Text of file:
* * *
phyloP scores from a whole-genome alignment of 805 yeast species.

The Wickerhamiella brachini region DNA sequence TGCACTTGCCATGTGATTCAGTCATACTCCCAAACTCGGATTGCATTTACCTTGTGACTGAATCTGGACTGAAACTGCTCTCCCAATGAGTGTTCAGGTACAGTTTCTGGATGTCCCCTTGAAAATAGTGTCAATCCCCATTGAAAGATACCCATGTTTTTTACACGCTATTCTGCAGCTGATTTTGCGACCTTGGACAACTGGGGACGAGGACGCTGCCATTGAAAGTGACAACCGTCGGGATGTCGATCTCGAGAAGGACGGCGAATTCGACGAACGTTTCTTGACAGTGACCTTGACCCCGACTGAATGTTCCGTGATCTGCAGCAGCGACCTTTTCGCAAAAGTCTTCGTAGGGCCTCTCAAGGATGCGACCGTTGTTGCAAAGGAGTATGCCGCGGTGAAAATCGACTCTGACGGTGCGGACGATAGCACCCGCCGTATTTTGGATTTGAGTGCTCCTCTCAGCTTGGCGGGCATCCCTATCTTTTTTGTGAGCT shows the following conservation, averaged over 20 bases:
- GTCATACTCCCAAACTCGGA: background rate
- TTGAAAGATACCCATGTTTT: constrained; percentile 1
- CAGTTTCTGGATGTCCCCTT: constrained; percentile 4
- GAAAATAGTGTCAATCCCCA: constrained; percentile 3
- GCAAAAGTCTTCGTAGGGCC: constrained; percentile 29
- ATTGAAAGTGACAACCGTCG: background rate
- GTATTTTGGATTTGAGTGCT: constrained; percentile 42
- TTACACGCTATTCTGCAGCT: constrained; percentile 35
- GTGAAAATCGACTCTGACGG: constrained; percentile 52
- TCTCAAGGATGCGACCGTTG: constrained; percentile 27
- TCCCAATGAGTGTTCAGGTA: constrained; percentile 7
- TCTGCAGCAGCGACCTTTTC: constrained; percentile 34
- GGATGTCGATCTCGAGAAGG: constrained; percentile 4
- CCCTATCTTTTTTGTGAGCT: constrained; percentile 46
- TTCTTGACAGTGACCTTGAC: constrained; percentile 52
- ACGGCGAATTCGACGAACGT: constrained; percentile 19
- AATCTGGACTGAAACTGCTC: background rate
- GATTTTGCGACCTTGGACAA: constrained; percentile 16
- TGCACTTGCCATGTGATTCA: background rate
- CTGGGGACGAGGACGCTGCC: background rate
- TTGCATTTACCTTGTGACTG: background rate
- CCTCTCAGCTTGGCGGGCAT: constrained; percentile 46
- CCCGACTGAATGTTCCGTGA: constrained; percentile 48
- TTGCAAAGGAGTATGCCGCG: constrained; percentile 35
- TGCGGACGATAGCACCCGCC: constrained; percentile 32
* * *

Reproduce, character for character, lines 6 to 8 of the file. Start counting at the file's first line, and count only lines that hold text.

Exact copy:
- GAAAATAGTGTCAATCCCCA: constrained; percentile 3
- GCAAAAGTCTTCGTAGGGCC: constrained; percentile 29
- ATTGAAAGTGACAACCGTCG: background rate